Nifty Exception Handling

I would like to at least have an option to make nifty print stack traces in case of thrown exception, instead of failing silently. That would make error tracing a lot easier.

1 Like

I have had my problems with figuring out where Nifty took the wrong turn in the past, but eating stack traces wasn’t among them.



Do you have an example where Nifty does that?

Using some snippets from my main menu; rather straight forward:

[xml]

<control name="button" label="Map Editor" id="options" align="center" valign="center"

childLayout="center"

visibleToMouse="true">

<interact onClick="openEditor()"/>

</control>

[/xml]

[java]

public void openEditor() {

// TODO editor

System.out.println("TODO: editor entry point");

throw new NullPointerException();

}

[/java]

Clicking the button leads to a console output of:

[java]TODO: editor entry point

TODO: editor entry point

TODO: editor entry point[/java]



The fun thing is, that works even for Errors, which is really, really bad.



EDIT: I would expect nifty to print stack traces in case of regular exceptions and to rethrow errors.

@toolforger said:
I have had my problems with figuring out where Nifty took the wrong turn in the past, but eating stack traces wasn't among them.

Do you have an example where Nifty does that?


I've had it eat exceptions quite a lot. Mostly if a controller callback from nifty throws an exception nifty either silently eats it or prints a scrambled error message.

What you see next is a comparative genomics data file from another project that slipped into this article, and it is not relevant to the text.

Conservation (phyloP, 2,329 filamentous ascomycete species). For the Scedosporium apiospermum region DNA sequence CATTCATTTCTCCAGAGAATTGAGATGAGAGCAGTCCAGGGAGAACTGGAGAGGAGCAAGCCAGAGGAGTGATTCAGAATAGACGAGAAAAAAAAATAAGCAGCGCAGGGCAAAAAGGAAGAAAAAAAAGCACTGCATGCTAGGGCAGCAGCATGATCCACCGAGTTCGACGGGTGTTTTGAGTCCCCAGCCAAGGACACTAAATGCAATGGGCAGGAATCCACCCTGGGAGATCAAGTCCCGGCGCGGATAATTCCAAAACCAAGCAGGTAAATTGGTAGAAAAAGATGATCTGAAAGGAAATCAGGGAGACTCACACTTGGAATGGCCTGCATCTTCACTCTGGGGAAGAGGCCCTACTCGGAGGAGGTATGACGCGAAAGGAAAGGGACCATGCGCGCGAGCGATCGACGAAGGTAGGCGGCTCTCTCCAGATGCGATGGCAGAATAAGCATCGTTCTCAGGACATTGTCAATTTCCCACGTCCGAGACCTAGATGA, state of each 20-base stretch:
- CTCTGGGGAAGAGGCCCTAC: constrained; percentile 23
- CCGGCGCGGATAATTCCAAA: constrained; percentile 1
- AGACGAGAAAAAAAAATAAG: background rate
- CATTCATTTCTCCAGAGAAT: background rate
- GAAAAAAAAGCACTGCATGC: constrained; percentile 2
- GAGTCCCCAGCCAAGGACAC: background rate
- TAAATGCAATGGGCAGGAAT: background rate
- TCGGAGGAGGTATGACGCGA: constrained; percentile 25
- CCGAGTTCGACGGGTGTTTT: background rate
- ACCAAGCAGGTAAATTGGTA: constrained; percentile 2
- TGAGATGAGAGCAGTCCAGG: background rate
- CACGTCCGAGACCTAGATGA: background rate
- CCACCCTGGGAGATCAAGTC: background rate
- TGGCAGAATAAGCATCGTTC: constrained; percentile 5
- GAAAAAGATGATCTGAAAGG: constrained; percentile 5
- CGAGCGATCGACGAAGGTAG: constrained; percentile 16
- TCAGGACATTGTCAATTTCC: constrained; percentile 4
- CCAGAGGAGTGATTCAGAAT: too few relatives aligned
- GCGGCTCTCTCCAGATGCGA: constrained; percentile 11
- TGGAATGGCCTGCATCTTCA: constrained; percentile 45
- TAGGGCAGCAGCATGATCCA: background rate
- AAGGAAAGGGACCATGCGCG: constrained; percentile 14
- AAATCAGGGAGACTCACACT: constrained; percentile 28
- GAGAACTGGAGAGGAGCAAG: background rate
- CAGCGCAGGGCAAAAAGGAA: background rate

1 Like
@toolforger said:
Yes, rethrowing would be the best strategy, possibly after Nifty cleaning up whatever it needs to do after a callback.
Let the caller decide what to do with a problem, anyway.

The problem is, that nifty is the caller and rethrowing will cause the program to terminate. But I would call that reasonable, because exceptions are exceptions and not regular control flow and if an interaction method is unable to catch an exception, the program usually is in an illegal state.


For the moment, it's probably best to let the callback itself wrap everything in a try-catch block, and either print the exceptions or hook them up with whatever exception logging the application has in place.

No its not, because basically one would have to create proxy methods that would do the catching for you and invoke the intended methods. Afaik in Java there is no reasonable way to do this.

Yes, rethrowing would be the best strategy, possibly after Nifty cleaning up whatever it needs to do after a callback.

Let the caller decide what to do with a problem, anyway.



For the moment, it’s probably best to let the callback itself wrap everything in a try-catch block, and either print the exceptions or hook them up with whatever exception logging the application has in place.

Just read through the Bytecode of the invoke method and it looks a lot like they are guarding the whole thing against runtime exceptions and exceptions printing them to the log. But as far as I can tell, it is not displayed, so it might have an unintended low log priority.

But this is kind of wired, because it should not catch Errors, because Errors do not inherit from Exception.

Remember that most nifty callbacks are not coming from your code at any point - it’s coming from JME/Nifty threads. Whether caught or not (the Nifty source is available btw, its open source) the exceptions/errors are going to happen on that thread and never hit your code.

This slows me down whenever I’m working on code called from nifty, the most basic errors become a nightmare to diagnose

Here is a code snippet that recreates a silently swallowed exception

[java]public class Main extends SimpleApplication implements ScreenController {

int someValue=0;

public static void main(String[] args) {
    Main app = new Main();
    app.start();
}

@Override
public void simpleInitApp() {
    Box b = new Box(1, 1, 1);
    Geometry geom = new Geometry("Box", b);